I recently came across on social media that November 1st of  2019 will be designated as the first International Xinomavro Day.

My initial response was, “Does not Xinomavro already have it’s own day, considering it’s one of Greece’s most preeminent red grape?”

If you are an ardent fan of Greek wines, you must have heard about Xinomavro. If you are a total newbie to the allures of Greek wines, this should be on your list of the first wines you want to taste. 

I have long been a fan of Xinomavro and have been lucky to taste some great ones. Sometimes I get so used to tasting, talking and selling it, that I forget that to a fair number of my readers this is quite an exotic grape.

Few years back a trip to Greece, took me to the north, to the environs of Thessaloniki. Xinomavro makes its home in Macedonia, Northern Greece.

Macedonia covers a big swathe of land in Greece and the grape primarily grows in Naoussa, Goumenissa, Amyntaio and  Rapsani. In fact the first region to be granted an appellation in Greece was Naoussa. There are now other regions where Xinomavro is finding interesting expressions.  More on that in the future.

It has been often compared to Barolo and that is a very apt comparison. In some hands, it can take almost a Burgundy like quality. No kidding! On first appearance, a 100% Xinomavro will show that jeweled red tone. I also exudes an earthy, perfumey, nose. Like Barolo, it holds a very tight tannic structure. Then, there are the notes of olives, sun-dried tomato tapenade. 

glass of wine on a table


In Naoussa, which was Greece’s first wine appellation, Xinomavro is bottled as a 100% single variety. While many fine examples of Naoussa abound, the one that gets us excited the most, is the one from Markovitis. 

A hand holding two bottles of wine

This winery makes just one wine – the 100% Xinomavro. The August 2019 issue of Wine&Spirits summed up this wine perfectly.

“There it is”, sighed a panelist when he came to this wine in the lineup. “That’s what you want out of Xinomavro.” What he was referring to was the pure flavor of cherries, sweet but firm, not at all over-ripe; and the forest-floor scent of dried leaves in early Fall, as well as the mushrooms pushing up through the ground beneath them. And then there’s the burr of the tannins, fruit-filled, yet mouth-sticking, making each sip last for minutes at a time. The 2013 vintage was exceptional in Naoussa, free of extremes, but credit this wine’s greatness to Markos Markovitis, the third generation to run this winery (formerly known as Château Pegasus) who farms just like his father, working his wines organically and making a single wine from them.

Besides the 96 POINTS by Wine&Spirits, the 2013 Markovitis Naoussa also received 90 POINTS from Robert Parker’s The Wine Advocate and 89 POINTS from the Wine Spectator.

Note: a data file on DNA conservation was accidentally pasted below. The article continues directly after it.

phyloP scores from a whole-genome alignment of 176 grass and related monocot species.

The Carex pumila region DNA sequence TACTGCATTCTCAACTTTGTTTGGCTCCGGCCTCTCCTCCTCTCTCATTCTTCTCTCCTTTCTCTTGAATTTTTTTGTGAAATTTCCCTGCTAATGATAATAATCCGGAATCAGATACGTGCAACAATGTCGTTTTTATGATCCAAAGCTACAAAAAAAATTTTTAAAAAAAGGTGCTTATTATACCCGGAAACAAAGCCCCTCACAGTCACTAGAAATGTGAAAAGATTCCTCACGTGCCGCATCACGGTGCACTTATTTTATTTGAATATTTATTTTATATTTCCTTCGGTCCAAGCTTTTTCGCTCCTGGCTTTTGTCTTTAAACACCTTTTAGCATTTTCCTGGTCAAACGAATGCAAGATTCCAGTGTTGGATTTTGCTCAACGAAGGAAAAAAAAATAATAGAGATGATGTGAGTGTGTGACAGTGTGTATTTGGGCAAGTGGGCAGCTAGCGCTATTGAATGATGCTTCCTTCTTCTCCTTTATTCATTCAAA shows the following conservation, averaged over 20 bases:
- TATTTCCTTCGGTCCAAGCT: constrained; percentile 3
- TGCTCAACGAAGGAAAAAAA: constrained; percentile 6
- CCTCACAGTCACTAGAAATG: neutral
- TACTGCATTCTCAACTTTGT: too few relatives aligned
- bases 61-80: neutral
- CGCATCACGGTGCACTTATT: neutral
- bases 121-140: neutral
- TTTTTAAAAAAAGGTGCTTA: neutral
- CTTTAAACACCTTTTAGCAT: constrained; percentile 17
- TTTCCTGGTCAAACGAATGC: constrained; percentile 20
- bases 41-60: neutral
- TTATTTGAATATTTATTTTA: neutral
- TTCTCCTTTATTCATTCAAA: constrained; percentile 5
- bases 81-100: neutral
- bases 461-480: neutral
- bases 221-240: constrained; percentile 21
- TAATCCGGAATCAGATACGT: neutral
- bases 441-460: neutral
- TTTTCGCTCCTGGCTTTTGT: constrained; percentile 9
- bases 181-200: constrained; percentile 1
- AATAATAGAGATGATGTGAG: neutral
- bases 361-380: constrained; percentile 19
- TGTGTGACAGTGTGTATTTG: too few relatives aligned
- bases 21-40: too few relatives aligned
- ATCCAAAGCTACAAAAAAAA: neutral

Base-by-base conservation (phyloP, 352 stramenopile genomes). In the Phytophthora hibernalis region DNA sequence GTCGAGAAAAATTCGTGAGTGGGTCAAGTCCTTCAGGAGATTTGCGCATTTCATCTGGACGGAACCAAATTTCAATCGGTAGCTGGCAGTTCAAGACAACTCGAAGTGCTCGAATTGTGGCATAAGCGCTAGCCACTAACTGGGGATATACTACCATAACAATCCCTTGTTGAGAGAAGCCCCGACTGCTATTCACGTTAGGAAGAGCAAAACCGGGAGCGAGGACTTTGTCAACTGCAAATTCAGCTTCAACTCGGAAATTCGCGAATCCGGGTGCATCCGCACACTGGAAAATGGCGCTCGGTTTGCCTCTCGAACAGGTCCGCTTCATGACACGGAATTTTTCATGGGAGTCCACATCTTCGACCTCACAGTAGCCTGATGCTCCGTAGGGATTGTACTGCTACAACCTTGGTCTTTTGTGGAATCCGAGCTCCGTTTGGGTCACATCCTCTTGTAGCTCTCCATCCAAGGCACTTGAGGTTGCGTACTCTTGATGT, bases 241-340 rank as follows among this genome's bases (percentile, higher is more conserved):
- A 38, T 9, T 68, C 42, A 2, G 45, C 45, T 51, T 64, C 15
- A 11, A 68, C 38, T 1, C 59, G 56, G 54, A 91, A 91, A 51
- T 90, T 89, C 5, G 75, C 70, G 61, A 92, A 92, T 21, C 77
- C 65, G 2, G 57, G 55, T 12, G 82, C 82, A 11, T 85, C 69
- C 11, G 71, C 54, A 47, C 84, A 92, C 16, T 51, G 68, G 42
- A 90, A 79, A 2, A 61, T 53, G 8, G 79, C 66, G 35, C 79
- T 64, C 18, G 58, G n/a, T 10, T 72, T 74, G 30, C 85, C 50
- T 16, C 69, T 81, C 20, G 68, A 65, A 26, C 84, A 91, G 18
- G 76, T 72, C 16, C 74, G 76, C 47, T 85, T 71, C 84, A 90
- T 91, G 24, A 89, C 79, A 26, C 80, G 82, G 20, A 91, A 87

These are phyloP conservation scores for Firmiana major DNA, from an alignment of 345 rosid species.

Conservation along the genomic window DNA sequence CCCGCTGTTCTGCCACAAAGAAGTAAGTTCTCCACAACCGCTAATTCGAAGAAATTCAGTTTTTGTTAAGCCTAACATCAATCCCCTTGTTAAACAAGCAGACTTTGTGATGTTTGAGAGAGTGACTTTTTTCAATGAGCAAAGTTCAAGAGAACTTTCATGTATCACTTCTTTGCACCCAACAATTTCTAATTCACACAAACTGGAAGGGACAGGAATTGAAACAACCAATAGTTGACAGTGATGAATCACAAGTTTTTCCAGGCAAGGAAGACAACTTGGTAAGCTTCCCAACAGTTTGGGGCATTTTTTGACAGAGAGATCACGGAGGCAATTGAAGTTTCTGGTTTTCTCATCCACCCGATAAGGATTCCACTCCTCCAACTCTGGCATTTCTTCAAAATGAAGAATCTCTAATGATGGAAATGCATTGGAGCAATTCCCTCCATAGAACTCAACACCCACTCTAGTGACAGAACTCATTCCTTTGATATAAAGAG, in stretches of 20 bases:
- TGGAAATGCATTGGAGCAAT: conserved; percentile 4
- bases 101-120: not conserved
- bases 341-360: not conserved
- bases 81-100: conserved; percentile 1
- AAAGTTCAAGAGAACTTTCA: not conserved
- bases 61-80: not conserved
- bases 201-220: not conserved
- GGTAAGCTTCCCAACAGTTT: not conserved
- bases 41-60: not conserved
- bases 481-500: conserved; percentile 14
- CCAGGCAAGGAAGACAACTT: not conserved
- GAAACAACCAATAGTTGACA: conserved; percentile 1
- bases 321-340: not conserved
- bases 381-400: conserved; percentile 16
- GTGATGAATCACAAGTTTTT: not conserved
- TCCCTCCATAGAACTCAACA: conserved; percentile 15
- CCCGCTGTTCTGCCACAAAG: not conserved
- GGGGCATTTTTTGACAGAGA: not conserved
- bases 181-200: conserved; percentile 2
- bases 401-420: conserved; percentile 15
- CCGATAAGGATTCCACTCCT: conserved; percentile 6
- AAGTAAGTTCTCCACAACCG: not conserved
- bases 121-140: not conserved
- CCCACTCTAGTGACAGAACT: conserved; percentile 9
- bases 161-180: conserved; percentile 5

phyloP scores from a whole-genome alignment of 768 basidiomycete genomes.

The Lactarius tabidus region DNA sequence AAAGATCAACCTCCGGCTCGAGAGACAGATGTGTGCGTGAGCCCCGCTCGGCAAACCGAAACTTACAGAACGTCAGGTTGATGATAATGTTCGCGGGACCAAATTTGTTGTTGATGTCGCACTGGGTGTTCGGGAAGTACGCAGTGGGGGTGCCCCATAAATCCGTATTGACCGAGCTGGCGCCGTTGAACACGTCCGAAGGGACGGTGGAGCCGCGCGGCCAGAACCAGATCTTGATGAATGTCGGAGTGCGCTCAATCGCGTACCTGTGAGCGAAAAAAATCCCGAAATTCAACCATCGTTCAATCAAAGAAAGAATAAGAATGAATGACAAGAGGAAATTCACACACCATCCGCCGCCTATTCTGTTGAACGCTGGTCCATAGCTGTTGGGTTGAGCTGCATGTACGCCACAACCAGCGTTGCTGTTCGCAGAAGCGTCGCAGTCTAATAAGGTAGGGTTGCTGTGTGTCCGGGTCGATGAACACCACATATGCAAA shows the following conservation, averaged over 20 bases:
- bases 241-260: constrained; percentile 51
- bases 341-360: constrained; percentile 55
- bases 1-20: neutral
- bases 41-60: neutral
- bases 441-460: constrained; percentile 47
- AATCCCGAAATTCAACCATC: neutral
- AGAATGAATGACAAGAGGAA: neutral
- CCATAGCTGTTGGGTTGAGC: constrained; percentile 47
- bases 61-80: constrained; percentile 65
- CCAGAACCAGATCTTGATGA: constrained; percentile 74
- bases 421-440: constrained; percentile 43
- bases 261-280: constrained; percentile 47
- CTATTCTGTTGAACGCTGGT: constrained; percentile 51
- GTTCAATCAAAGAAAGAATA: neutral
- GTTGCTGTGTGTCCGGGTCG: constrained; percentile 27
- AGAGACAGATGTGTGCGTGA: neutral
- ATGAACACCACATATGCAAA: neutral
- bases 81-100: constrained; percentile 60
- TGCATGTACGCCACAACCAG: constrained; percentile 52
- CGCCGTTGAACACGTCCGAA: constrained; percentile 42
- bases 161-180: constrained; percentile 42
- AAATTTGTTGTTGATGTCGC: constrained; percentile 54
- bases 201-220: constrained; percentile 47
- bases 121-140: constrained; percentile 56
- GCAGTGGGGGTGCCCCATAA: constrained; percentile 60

In Goumenissa, Xinomavro (70%) is blended with another local variety called Negoska (30%). There are fewer examples better than the Single Vineyard by Aidarini. 

This wine is a field blend from what is considered one of the oldest linear vineyard in Greece. The 2011 vintage was served to François Hollande, once President of France. 

Bottles of wine on a table

The 2013 Single Vineyard was rated 91 POINTS by Robert Parker’s The Wine Advocate.

Mark Squires in his review said:

“The 2013 Goumenissa Single Vineyard is a 60/40 blend of Xinomavro and Negoska aged for 22 months in 20% new oak (half French and half “hybrid,” meaning barrels made from both American and French wood). It comes in at 13.5% alcohol. The wood treatment gives this a spicy and vanilla-nuanced feel on opening, but if you air it out for 90 minutes, that improves notably. Then, the structure becomes more impressive. Tightly wound, with controlled power, it never feels insubstantial even though the mid-palate finesse is very good. I liked the 2012, but this seems to have an even fresher and more lifted feel, granting that they are not both here together. This also fleshes out and put on weight with aeration as it tightens on the finish. This should age nicely. At the moment, it is a very nice bargain, but it does need to develop well over a few years to justify my enthusiasm. I’m leaning up, and betting that it will.”

Aidarini also makes a blend of Merlot and Xinomavro. I call it the “gateway wine” for Xinomavro. It’s a perfect segue into the world of Xinomavro.

Bottle of wine next to plates of food.

The 2013 Aidarini Merlot-Xinomavro was rated 89 POINTS by Robert Parker’s The Wine Advocate.

Xinomavro, very much like Pinot Noir, can make some compelling rosés. The one by Aidarini has so much flavor and punch packed that when we first tasted it, we called it a Brosé! We expect to bring in a few cases next Spring. Contact us to reserve your cases.

Two bottles of wine on a table next to a glass of Aidarini rose of Xinomavro.

While I have, out of bias, showcased wines that we represent, there is a lot of experimentation going on out there with Xinomavro. Folks are making sparkling wines, Blanc de Noir and natural wines from this grape. More interesting blending are being done with Moschomavro, Cabernet, Merlot, Syrah etc. 

As far as food pairing is concerned, this wine rocks. Just make sure it is something that can balance out the  tannins. Think roast meats, flavorful vegetable stews. Even pasta dishes will show remarkable well with this wine. But one of our personal favorite is a risotto with cheese, a lot of cheese.

For a grape as versatile and given to making incredibly elegant wines, Xinomavro finally get a day of it’s own. 

November 1st is International Xinomavro day.

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